Politics

Religion Will Dominate This Judicial Confirmation Hearing

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Kevin Daley Supreme Court correspondent

Religion is again poised to feature prominently in a judicial confirmation hearing.

CNN reports that President Donald Trump’s nominee to the U.S. District Court for the Eastern District of Texas, Jeff Mateer, made a range of inflammatory comments in a speech delivered in 2015 concerning the LGBT community. In the course of his remarks, Mateer referred to transgender children as evidence of “Satan’s plan,” and expressed concern that the Supreme Court’s Obergefell decision — which legalized same-sex marriage — would establish the reign of depravity over the U.S.

Mateer, an evangelical Christian, is currently the first assistant Attorney General of Texas. Prior to entering government service, he practiced at the First Liberty Institute, a public interest law group which litigates religious liberty cases. His nomination to the district court in Texas was announced on Sept. 7.

The speech, called “The Church and Homosexuality,” was given to a group of pastors in Texas. His remarks concerned strategic litigation efforts orchestrated by pro-LGBT groups, which Mateer claims will inhibit religious believers from practicing their faith.

“There’s a clash of absolutes,” he said, in reference to conflict between the Christian and LGBT political lobbies. “Make no question about that.”

“As bad as you think it is, it’s worse — trust me,” he later said of the conflict. “There’s nothing that’s sacred anymore.”

Mateer went on to discuss the various new forms of sexual expression as they have appeared in cases around the country, cumulative evidence, he says, that “debauchery rules.”

“It’s just like — you know, you read the New Testament and you read about all the things and you think, ‘Oh, that’s not going on in our community,'” he said. “Oh yes it is. We’re back to that time where debauchery rules.”

He later made reference to a case involving a transgender first grader who sued their local public school after administrators refused to allow them to use the bathroom corresponding to their gender identity.

“Now, I submit to you, [as] a parent of three children who are now young adults, a first grader really knows what their sexual identity [is]?” he asked. “I mean it just really shows you how Satan’s plan is working and the destruction that’s going on.”

Towards the end of his remarks, Mateer said he did not mean to condemn homosexuals, but criticize Christian churches for failing to adhere to biblical teachings in a variety of different pastoral areas related to sex and marriage, including adultery and divorce. He seemed to suggest this failure precipitated LGBT activism that has gone on to great social and political success.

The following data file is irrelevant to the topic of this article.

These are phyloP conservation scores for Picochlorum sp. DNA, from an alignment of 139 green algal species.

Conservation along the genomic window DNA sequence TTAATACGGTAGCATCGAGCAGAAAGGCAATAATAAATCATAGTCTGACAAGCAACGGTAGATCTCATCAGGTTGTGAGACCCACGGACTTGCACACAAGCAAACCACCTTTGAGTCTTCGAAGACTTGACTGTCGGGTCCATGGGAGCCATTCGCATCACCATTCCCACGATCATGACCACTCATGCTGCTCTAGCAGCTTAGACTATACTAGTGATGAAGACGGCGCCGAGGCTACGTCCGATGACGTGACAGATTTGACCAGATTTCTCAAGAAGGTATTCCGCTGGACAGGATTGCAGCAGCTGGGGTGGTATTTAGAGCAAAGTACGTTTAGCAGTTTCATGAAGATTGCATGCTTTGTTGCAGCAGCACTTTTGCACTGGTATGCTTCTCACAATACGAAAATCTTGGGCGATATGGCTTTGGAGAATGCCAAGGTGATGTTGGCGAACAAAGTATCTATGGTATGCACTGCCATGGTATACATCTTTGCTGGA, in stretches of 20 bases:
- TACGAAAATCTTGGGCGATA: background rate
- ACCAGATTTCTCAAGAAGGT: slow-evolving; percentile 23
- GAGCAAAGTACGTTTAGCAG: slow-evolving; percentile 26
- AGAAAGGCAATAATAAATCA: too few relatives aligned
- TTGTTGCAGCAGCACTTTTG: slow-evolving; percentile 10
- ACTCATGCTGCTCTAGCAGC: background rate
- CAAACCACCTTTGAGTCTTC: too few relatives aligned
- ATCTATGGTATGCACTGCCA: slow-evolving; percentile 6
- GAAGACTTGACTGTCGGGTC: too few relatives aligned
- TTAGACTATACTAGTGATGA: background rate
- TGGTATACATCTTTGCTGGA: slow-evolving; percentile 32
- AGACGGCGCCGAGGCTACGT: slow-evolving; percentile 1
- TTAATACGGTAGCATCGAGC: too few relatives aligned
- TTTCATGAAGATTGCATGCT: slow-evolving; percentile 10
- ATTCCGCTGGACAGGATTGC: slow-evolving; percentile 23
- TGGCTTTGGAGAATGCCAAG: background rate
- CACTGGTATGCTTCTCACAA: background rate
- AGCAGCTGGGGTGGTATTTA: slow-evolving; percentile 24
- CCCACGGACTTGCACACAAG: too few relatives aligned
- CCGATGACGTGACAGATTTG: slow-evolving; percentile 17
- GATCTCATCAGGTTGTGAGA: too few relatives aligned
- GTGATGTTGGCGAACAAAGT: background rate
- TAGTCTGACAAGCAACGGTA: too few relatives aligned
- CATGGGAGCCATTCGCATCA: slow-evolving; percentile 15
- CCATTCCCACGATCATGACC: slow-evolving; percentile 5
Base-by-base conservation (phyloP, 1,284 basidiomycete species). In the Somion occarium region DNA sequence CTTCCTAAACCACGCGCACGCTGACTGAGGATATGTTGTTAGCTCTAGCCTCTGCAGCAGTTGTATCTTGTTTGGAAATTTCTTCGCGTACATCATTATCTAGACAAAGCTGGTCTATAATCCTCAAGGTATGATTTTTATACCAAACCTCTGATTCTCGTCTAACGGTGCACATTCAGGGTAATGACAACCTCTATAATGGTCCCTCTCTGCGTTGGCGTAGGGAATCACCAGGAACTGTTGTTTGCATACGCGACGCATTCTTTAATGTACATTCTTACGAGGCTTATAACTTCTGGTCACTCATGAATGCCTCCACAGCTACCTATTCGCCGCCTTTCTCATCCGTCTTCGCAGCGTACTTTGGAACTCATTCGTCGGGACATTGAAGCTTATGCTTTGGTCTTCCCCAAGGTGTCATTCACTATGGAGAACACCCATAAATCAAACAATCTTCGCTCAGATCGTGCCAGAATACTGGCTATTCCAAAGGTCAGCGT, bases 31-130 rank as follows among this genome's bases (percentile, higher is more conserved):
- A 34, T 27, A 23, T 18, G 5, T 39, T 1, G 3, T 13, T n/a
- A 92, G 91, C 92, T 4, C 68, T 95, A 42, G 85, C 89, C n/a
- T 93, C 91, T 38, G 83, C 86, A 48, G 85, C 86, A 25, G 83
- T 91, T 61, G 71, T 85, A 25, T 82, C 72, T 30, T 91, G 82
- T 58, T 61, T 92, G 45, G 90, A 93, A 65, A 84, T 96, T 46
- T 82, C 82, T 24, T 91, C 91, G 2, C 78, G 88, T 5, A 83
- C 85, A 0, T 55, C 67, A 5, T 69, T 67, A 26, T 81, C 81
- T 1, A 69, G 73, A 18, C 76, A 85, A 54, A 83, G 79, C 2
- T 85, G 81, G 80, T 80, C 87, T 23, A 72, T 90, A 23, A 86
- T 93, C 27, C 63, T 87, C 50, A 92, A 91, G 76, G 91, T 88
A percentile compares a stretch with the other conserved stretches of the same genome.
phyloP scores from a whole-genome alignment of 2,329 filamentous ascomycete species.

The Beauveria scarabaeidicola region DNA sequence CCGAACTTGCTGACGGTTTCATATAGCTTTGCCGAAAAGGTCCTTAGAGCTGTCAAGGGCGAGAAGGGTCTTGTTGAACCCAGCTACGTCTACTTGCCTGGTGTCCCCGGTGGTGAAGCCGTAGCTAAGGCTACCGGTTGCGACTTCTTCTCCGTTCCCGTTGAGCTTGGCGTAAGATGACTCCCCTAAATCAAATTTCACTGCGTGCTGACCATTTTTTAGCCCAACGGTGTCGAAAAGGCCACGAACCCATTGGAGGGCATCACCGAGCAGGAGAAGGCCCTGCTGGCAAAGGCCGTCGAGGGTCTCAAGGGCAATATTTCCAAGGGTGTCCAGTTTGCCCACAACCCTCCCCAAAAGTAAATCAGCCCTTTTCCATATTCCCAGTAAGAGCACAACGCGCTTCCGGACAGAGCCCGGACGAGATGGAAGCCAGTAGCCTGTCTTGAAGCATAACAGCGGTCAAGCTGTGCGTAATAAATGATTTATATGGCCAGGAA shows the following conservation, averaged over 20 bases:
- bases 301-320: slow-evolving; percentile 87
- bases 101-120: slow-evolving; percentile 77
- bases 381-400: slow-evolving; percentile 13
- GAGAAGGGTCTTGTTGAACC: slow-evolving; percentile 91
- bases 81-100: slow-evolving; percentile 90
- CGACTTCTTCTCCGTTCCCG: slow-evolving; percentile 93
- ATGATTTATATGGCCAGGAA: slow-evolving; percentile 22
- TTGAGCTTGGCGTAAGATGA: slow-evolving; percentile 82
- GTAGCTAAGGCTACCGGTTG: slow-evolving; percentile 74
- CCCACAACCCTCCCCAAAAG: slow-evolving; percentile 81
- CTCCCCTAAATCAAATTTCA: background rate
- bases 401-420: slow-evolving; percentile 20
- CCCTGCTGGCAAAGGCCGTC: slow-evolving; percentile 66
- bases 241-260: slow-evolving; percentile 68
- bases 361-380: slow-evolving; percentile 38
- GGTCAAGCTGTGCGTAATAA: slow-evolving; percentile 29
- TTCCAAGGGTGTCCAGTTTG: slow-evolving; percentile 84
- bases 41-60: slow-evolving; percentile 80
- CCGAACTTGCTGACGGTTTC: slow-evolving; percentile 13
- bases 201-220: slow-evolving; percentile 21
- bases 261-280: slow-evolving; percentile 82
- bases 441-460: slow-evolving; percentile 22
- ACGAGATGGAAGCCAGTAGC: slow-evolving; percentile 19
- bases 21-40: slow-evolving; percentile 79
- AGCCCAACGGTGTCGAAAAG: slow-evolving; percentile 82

The speech, formerly posted in its entirety on Vimeo by a user named Rochelle Ruth Schafer was apparently deleted after this story was published.

Democrats are sure to seize on the comments as proof Mateer would not be impartial should matters relating to gay rights or public accommodations arise in his court. This matter, however, is a delicate one, as Mateer is expressing religious views in his address, and the Constitution strictly precludes the imposition of a religious test on candidates for federal office.

The tension occasioned by this provision appeared in early September during a confirmation hearing for another judicial nominee, Notre Dame Law School Professor Amy Coney Barrett. Trump tapped Barrett for a seat on the 7th U.S. Circuit Court of Appeals in May.

Barrett, a Roman Catholic, has written and spoken extensively about the role of faith in public life, as well as the ethical obligations of devoutly religious judges. During her hearing, Democrats on the Senate Judiciary Committee falsely asserted that Barrett, in her academic writings, endorsed the supremacy of faith over case law where the two conflict. The charge, though erroneous, arises from misconstrued comments far less controversial than Mateer’s.

He is also likely to have a more difficult time than Barrett escaping allegations that he would impose his religious views from the bench. Where Barrett has consistently affirmed the duty of judges to follow the law independent of their personal convictions, and wrote extensively about the value of precedent in a constitutional system, Mateer appeared to suggest that the courts are the primary landscape on which a sustained attack on his religion is being waged, and expressly equates one side in the conflict with evil.

He also explicitly rejected the view that religious liberty claims must always yield to anti-discrimination claims where such conflicts occur during his 2015 speech. Even in the absence of the other controversial statements, this position alone is sufficient to elicit vigorous opposition from Democrats.

A confirmation hearing for Mateer has not yet been scheduled. He did not answer TheDCNF’s inquiries by press time.

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